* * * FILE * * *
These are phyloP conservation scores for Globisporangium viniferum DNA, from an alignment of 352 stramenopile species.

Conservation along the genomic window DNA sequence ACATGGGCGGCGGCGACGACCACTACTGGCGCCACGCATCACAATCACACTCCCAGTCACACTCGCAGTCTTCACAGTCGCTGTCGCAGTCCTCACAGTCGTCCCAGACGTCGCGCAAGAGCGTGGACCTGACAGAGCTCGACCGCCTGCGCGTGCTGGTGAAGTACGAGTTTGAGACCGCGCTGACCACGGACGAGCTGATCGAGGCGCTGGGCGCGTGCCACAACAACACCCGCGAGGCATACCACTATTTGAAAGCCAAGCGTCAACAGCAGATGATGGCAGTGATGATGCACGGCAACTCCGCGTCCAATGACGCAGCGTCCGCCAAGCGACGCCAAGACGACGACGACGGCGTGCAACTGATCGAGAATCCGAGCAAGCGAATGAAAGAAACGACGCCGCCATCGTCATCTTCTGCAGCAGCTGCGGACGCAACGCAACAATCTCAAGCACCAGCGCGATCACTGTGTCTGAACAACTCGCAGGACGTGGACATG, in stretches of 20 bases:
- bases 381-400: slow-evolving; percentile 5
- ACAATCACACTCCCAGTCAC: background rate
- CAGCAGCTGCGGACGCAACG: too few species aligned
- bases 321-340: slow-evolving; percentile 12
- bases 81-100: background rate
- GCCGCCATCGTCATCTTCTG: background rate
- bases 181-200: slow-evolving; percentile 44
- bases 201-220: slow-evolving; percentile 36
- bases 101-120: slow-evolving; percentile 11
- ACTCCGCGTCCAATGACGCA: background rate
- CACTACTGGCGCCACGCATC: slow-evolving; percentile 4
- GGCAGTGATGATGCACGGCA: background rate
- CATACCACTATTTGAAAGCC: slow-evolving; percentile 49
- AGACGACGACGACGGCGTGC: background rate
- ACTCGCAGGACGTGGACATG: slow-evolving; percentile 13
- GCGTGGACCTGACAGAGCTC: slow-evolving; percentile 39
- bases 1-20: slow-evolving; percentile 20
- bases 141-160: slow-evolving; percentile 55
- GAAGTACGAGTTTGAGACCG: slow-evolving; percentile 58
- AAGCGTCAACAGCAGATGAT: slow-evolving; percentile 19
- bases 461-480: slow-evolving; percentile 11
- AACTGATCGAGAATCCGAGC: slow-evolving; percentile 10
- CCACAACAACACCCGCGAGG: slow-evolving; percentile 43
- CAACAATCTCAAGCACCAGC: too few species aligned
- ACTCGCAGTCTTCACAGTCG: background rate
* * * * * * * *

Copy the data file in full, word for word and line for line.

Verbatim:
These are phyloP conservation scores for Globisporangium viniferum DNA, from an alignment of 352 stramenopile species.

Conservation along the genomic window DNA sequence ACATGGGCGGCGGCGACGACCACTACTGGCGCCACGCATCACAATCACACTCCCAGTCACACTCGCAGTCTTCACAGTCGCTGTCGCAGTCCTCACAGTCGTCCCAGACGTCGCGCAAGAGCGTGGACCTGACAGAGCTCGACCGCCTGCGCGTGCTGGTGAAGTACGAGTTTGAGACCGCGCTGACCACGGACGAGCTGATCGAGGCGCTGGGCGCGTGCCACAACAACACCCGCGAGGCATACCACTATTTGAAAGCCAAGCGTCAACAGCAGATGATGGCAGTGATGATGCACGGCAACTCCGCGTCCAATGACGCAGCGTCCGCCAAGCGACGCCAAGACGACGACGACGGCGTGCAACTGATCGAGAATCCGAGCAAGCGAATGAAAGAAACGACGCCGCCATCGTCATCTTCTGCAGCAGCTGCGGACGCAACGCAACAATCTCAAGCACCAGCGCGATCACTGTGTCTGAACAACTCGCAGGACGTGGACATG, in stretches of 20 bases:
- bases 381-400: slow-evolving; percentile 5
- ACAATCACACTCCCAGTCAC: background rate
- CAGCAGCTGCGGACGCAACG: too few species aligned
- bases 321-340: slow-evolving; percentile 12
- bases 81-100: background rate
- GCCGCCATCGTCATCTTCTG: background rate
- bases 181-200: slow-evolving; percentile 44
- bases 201-220: slow-evolving; percentile 36
- bases 101-120: slow-evolving; percentile 11
- ACTCCGCGTCCAATGACGCA: background rate
- CACTACTGGCGCCACGCATC: slow-evolving; percentile 4
- GGCAGTGATGATGCACGGCA: background rate
- CATACCACTATTTGAAAGCC: slow-evolving; percentile 49
- AGACGACGACGACGGCGTGC: background rate
- ACTCGCAGGACGTGGACATG: slow-evolving; percentile 13
- GCGTGGACCTGACAGAGCTC: slow-evolving; percentile 39
- bases 1-20: slow-evolving; percentile 20
- bases 141-160: slow-evolving; percentile 55
- GAAGTACGAGTTTGAGACCG: slow-evolving; percentile 58
- AAGCGTCAACAGCAGATGAT: slow-evolving; percentile 19
- bases 461-480: slow-evolving; percentile 11
- AACTGATCGAGAATCCGAGC: slow-evolving; percentile 10
- CCACAACAACACCCGCGAGG: slow-evolving; percentile 43
- CAACAATCTCAAGCACCAGC: too few species aligned
- ACTCGCAGTCTTCACAGTCG: background rate